Mumbai: About seven years ago, when Sameer Sain was raising funds for Everstone Capital Management’s second private equity (PE) fund (Everstone Capital Partners II), the former managing director at Goldman Sachs Group Inc. got turned down by an investment manager of a university endowment fund who came very close to making an investment but eventually balked.
The endowment fund chose a lesser- known rival over Everstone, the investment management firm Sain founded with his former Goldman Sachs colleague Atul Kapur in 2006. The decision baffled Sain and Kapur. A few days later, in a casual meeting in Hong Kong with the investor, Sain found out the reason. It wasn’t what they expected.
“I get the feeling that you and Atul are too Goldman Sachs, very confident, in your expensive suits and watches, you seem to have an articulate answer for everything. Basically you come across as too slick while the other guys seem more real and humble,” was what the manager told them.
Since then, Sain has more than proved his fundraising prowess. Everstone has assets under management in excess of $3.3 billion across PE and real estate. This, in a short span of 10 years, is no mean achievement.
The rise of the firm has certainly caught the eye of peers and the perception is that Everstone is a fundraising machine. Sain disagrees.
“The perception that we are a great fundraiser is wrong,” he says. “The marquee global LPs (limited partners), many of whom are our investors, are much smarter than you think. They are committing to a manager in a blind pool for a very long time with no liquidity. A lot of work and thought goes into the decision on which manager to back.”
“I would be a great fundraiser if I had a seven- or eight- person team, sat in a small office with minimal infrastructure and skin in the game, and then raised $3 billion. Currently I would say I’m a poor fundraiser: I put more money in my funds than almost all my peers, I have the largest team of talented people with whom I share economics, five offices with massive infrastructure and overheads, and a very stable, solid firm,” adds Sain.
“All the players in our industry charge the same fees but each one is very different. It’s analogous to all the cars in the showroom being the same price. At Everstone we have built a Ferrari but we charge the same as someone offering a Fiat. And yes, I accept that a Ferrari is slick,” quips Sain, taking a jibe at that investment manager while recounting the incident. “Atul and I are not going to apologize,” he says, adding, “We have years of strong experience at a global firm like Goldman Sachs and almost 100% of our own hard-earned money is invested alongside our investors.”
There is merit in what Sain says. The duo, who quit their jobs at Goldman Sachs in 2006 to start Everstone, have invested several million dollars of their own in their funds. In addition, they have invested a huge amount on their platform and on talent.
Such commitment is seen as a stamp of faith in the asset management industry and goes down very well with limited partners (LPs), or the investors in a fund. “Skin in the game”, as it is referred to in industry parlance, is fast becoming a norm and being embraced by quite a few fund managers. But the quantum of their personal commitment definitely stands out.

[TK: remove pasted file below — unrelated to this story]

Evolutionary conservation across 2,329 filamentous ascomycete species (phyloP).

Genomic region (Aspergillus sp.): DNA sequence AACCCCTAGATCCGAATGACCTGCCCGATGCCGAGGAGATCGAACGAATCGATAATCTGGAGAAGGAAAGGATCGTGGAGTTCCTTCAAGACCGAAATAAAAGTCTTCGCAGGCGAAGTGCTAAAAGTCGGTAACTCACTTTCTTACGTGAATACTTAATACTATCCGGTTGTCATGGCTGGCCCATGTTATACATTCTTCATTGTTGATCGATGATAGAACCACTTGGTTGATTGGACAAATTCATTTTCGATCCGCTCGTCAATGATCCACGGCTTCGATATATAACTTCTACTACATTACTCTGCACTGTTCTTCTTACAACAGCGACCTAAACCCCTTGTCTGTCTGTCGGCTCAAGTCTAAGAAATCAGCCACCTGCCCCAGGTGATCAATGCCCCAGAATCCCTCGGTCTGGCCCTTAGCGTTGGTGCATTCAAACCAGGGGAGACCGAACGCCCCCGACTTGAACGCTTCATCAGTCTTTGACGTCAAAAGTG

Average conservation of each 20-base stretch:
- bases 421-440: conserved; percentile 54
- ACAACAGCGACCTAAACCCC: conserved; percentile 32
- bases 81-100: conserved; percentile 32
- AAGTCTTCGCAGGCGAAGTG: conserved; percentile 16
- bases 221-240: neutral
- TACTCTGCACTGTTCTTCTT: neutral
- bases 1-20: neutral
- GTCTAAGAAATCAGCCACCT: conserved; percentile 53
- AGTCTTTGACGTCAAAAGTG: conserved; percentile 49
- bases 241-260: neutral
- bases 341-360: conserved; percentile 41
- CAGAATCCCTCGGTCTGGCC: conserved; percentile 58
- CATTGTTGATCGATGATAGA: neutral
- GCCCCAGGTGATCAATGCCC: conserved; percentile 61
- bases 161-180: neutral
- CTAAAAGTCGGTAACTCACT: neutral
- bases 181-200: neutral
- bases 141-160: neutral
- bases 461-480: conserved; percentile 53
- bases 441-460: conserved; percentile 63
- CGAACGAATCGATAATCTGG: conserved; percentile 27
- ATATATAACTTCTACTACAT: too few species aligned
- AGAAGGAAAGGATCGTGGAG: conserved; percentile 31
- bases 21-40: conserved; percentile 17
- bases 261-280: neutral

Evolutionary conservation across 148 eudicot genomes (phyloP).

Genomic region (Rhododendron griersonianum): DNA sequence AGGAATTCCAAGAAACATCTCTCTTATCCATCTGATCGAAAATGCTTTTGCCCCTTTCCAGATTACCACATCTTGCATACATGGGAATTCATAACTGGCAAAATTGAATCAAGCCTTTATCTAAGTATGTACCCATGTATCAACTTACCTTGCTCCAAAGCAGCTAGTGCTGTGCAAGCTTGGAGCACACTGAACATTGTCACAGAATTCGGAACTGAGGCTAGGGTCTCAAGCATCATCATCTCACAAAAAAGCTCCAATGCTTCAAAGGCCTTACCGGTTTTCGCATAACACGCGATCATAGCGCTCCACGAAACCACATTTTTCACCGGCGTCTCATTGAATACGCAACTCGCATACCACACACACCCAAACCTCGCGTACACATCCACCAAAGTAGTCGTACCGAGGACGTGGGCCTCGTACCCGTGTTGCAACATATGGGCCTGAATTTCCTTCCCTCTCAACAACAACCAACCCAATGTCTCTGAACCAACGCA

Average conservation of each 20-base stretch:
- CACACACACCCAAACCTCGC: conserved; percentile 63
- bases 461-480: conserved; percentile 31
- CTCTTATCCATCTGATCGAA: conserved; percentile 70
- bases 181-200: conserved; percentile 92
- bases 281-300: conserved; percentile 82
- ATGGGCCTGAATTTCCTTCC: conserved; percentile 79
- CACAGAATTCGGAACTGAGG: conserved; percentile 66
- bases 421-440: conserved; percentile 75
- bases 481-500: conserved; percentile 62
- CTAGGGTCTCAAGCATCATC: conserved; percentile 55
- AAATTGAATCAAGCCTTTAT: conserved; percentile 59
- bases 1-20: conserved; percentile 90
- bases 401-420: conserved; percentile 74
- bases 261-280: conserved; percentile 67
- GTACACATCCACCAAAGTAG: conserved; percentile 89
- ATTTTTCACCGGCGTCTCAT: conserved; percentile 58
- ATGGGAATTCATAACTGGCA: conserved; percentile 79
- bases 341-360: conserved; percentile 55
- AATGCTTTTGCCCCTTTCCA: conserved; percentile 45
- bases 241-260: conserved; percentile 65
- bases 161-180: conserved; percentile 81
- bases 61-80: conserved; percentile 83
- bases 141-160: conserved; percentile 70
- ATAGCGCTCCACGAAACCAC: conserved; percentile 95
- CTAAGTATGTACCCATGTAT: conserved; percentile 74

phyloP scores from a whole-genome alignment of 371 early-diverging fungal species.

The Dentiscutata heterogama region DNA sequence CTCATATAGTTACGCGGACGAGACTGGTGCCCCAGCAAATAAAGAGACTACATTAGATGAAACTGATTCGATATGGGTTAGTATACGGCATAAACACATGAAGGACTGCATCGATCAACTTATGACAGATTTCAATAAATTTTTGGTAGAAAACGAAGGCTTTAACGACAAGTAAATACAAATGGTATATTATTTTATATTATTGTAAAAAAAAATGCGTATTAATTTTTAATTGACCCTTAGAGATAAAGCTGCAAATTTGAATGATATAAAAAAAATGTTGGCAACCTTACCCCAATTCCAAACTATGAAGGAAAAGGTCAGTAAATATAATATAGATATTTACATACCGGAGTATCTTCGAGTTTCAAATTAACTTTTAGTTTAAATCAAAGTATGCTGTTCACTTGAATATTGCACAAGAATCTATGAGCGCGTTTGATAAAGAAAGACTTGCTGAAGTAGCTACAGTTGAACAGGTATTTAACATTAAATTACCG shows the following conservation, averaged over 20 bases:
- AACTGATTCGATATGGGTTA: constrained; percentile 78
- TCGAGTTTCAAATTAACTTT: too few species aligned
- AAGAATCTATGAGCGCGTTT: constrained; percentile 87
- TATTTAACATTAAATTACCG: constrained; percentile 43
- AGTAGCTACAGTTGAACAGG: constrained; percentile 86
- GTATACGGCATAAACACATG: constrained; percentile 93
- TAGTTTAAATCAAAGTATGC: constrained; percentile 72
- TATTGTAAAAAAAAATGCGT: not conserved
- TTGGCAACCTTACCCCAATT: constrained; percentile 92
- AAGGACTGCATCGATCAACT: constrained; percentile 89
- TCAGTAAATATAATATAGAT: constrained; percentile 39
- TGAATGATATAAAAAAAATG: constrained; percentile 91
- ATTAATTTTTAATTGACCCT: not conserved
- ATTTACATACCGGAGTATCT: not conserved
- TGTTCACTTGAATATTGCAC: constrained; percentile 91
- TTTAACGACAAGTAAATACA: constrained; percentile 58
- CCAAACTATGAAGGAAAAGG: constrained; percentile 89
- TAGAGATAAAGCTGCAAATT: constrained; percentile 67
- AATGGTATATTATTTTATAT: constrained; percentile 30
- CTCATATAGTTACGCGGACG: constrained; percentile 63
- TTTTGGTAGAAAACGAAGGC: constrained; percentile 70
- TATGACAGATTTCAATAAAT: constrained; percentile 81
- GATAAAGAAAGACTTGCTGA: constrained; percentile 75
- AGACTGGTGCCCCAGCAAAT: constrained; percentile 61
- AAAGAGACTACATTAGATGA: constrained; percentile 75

“Atul and I both worked at Goldman Sachs for 11-12 years each. We met back in 1994 and have been close friends since. We always had the ambition to become entrepreneurs and start our own firm and were lucky that we worked at a meritocratic firm where we did very well and were compensated accordingly. In addition, like many of our peers, we benefited from shares and options when Goldman went public and thus had sufficient capital at an early stage in life to go and take some risks,” says Sain.
In 2006, the two partners set up two businesses—one was an asset management business, dealing in PE and real estate; the second was a financial services business. “We did both in partnership with the Future Group. I had an old family relationship with Kishore Biyani and that is how we started this business,” recalls Sain.
The relationship, however, did not last long. He adds: “A couple of years into this partnership we took Future Capital public, but we had a different view of how we should proceed in life. So, in a very amicable way, we parted ways. We bought out their share in the asset management business. Over time we started to sell our shares in Future Capital in the market. Eventually that business got sold to Warburg Pincus.
“We brought the brand of our overseas business (Everstone) to India and rebranded our operations here and eventually became one regional brand—the Everstone Group,” says Sain.
A broken relationship is now a thing of the past. It was, in fact, the genesis of the entrepreneurial powerhouse in the making and one which already has global aspirations.
“Everstone is only 10 years old. We started in a small office in London where Atul and I were based. Very quickly we opened five offices (Mumbai, Singapore, Bengaluru, Delhi and Mauritius). Ironically, we shut London eight years ago and physically moved to Asia. Next month, after so many years, we are about to open an office in London to support some cross-border investments and business development,” says Sain.